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Obama at the DNC: How Different is America from What He Hoped for in 2004?

Obama at the DNC: How Different is America from What He Hoped for in 2004?

Sam Fulwood III explores how America has changed since the president's keynote address at the 2004 Democratic National Convention.

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Then-Illinois State Sen. Barack Obama gives the keynote address at the Democratic National Convention on Tuesday, July 27, 2004, in Boston. (AP/Ron Edmonds)
Then-Illinois State Sen. Barack Obama gives the keynote address at the Democratic National Convention on Tuesday, July 27, 2004, in Boston. (AP/Ron Edmonds)

This column was originally published at theGrio.

Almost immediately after then-Illinois State Sen. Barack Obama stepped away from the podium at Boston’s Fleet Center during the 2004 Democratic National Convention, the pundits predicted his brilliant keynote speech would catapult him into a successful run for president of the United States.

As it turned out, they were prescient. Now, eight years later, President Obama returns to the podium tonight to deliver yet another speech at the Democratic National Convention. In the intervening eight years, the nation is so much different and, in many ways, not so changed at all.

This is a story about then and now. It begins with boundless optimism, born of the rosy afterglow following Obama’s 2004 speech that some wanted to believe heralded a post-racial period in American history. Of course, that’s not how the story has unfolded. Indeed, since that speech, nothing about Obama’s time on the national stage has suggested a narrowing of racial concerns in the nation.

Quite the contrary. As President Obama’s ongoing re-election campaign demonstrates, race remains a powerful and divisive force in American politics and life. And despite President Obama’s efforts to ignore or transcend its grip, as outlined in his 2004 speech, racism continues to define him and his administration.

Is it possible that anyone could have predicted all that has transpired? How could they have known? At the time of the speech, Obama was a candidate for the U.S. Senate. Hardly anyone outside of Chicago knew or could pronounce his name. Going from a stirring keynote address at the DNC to the White House is, as he titled that speech, the audacity of hope.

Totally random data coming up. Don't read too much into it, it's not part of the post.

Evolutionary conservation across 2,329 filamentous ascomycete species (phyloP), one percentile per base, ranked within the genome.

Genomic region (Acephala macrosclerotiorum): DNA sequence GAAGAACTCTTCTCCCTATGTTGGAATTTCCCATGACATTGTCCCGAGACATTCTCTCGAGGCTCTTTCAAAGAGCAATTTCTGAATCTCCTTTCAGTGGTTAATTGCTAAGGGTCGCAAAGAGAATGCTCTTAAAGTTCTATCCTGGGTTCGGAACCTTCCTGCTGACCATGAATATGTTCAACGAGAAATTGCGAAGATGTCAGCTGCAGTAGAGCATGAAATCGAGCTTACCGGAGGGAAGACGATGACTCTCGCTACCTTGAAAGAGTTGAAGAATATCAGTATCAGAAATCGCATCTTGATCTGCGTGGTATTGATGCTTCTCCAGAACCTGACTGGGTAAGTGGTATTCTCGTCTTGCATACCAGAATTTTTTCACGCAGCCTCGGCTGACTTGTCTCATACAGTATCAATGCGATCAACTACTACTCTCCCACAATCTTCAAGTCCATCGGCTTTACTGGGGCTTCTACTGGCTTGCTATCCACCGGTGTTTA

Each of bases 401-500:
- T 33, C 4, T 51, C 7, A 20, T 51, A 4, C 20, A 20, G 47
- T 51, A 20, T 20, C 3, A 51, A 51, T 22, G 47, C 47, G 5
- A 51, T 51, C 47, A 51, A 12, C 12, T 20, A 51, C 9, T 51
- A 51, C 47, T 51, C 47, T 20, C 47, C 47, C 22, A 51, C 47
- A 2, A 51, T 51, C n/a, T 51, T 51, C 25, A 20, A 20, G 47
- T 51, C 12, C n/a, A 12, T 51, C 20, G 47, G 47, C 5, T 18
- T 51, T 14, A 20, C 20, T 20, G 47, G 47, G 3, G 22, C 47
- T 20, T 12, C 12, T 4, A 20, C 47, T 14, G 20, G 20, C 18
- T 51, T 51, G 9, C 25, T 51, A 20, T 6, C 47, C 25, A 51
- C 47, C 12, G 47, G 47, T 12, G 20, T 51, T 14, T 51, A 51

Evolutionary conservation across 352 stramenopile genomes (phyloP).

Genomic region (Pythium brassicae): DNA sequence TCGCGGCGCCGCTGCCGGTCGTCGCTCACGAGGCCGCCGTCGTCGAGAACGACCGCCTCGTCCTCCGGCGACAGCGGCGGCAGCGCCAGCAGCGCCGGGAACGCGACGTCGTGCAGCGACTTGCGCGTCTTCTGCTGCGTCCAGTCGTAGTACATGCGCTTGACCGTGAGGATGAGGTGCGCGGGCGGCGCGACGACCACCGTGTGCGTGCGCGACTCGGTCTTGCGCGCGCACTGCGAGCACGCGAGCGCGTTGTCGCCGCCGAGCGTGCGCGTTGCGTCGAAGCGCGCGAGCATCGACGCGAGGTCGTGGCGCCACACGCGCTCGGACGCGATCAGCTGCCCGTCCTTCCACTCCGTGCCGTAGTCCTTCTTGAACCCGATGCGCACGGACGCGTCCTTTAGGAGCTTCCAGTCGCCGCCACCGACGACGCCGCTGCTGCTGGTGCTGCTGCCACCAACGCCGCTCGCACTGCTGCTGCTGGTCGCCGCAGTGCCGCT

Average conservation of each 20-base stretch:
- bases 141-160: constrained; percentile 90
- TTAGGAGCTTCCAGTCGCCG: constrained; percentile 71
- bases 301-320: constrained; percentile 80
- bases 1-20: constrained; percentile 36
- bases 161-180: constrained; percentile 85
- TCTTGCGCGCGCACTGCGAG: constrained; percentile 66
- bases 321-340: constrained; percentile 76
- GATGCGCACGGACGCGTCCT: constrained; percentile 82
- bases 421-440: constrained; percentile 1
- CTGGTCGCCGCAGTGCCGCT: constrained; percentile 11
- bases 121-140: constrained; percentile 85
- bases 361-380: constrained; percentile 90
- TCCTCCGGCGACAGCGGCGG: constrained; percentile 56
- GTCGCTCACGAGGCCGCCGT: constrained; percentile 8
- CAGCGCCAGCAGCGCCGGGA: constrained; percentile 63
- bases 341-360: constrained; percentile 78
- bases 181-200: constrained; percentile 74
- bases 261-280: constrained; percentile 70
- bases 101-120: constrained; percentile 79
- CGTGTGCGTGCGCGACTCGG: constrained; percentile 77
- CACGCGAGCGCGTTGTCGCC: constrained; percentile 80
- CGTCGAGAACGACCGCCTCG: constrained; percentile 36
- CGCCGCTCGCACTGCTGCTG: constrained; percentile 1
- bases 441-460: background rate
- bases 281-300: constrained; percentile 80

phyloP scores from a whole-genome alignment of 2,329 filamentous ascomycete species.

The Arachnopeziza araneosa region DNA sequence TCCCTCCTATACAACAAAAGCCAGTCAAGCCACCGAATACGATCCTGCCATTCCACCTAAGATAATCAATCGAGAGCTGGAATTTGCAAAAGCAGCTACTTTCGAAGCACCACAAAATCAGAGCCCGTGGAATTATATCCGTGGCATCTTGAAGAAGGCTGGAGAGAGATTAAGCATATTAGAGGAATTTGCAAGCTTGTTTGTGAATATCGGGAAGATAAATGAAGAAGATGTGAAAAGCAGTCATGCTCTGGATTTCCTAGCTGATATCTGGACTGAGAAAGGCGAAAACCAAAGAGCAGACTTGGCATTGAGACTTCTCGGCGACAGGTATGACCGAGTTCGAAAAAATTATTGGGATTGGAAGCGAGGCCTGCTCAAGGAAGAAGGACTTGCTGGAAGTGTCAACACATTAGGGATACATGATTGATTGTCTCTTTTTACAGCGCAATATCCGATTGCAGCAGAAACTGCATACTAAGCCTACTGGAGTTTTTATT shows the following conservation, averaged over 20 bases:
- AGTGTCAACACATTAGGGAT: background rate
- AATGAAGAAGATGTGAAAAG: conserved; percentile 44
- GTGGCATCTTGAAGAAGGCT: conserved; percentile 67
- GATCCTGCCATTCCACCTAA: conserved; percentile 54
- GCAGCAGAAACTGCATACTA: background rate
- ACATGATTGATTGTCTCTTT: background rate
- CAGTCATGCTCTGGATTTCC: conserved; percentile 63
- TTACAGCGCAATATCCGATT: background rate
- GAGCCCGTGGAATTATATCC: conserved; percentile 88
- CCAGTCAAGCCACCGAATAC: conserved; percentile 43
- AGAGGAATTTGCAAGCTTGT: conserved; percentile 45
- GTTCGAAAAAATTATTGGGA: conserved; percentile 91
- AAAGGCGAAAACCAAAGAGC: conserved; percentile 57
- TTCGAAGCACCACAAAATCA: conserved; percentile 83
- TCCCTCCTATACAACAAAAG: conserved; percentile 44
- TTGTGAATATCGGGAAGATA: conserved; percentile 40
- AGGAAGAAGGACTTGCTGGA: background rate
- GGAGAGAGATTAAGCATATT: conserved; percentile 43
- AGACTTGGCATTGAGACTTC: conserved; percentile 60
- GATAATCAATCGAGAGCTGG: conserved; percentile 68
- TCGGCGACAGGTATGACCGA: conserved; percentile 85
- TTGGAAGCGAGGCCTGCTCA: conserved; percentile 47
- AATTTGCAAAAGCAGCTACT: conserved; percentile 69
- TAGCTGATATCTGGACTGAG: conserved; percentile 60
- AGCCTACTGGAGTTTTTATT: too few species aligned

After being informed in early July 2004 by the Kerry campaign that he would be the keynote speaker on the second night of the convention, Obama spent weeks writing in longhand what he wanted to say. There was a lot he wanted to cram into the allotted 20 minutes, including his personal narrative and his support for the party’s ticket—Kerry and his running mate, John Edwards, a senator from North Carolina.

Relatively few Americans actually watched the speech as it occurred, because the commercial networks didn’t broadcast it. Some 9 million people, a small number for television, saw it on the combined Public Broadcasting System and cable outlets like CNN, MSNBC, and C-SPAN.

Since then, however, countless millions have watched snippets or recorded versions on YouTube or elsewhere on the Internet, giving that speech a kind of you-were-there immortality. It’s as if everyone who has seen the speech was one of the delegates in the Fleet Center, waving the blue-and-white signs and chanting “Obama!”

In the speech itself, Obama tapped into the campaign themes. “There’s not a liberal America and a conservative America,” he shouted like a Baptist preacher. “There’s the United States of America.”
He touched the right buttons of faith, family, devotion to shared values, and respect for national unity, as he eschewed divisive wedge issues.

“We worship an awesome God in the blue states and we don’t like federal agents poking around our liberties in the red states,” he said to cheers. “We coach Little League in the blue states, and yes, we’ve got some gay friends in the red states. There are patriots who opposed the war in Iraq, and there are patriots who supported the war in Iraq. We are one people, all of us pledging allegiance to the Stars and Stripes, all of us defending the United States of America.”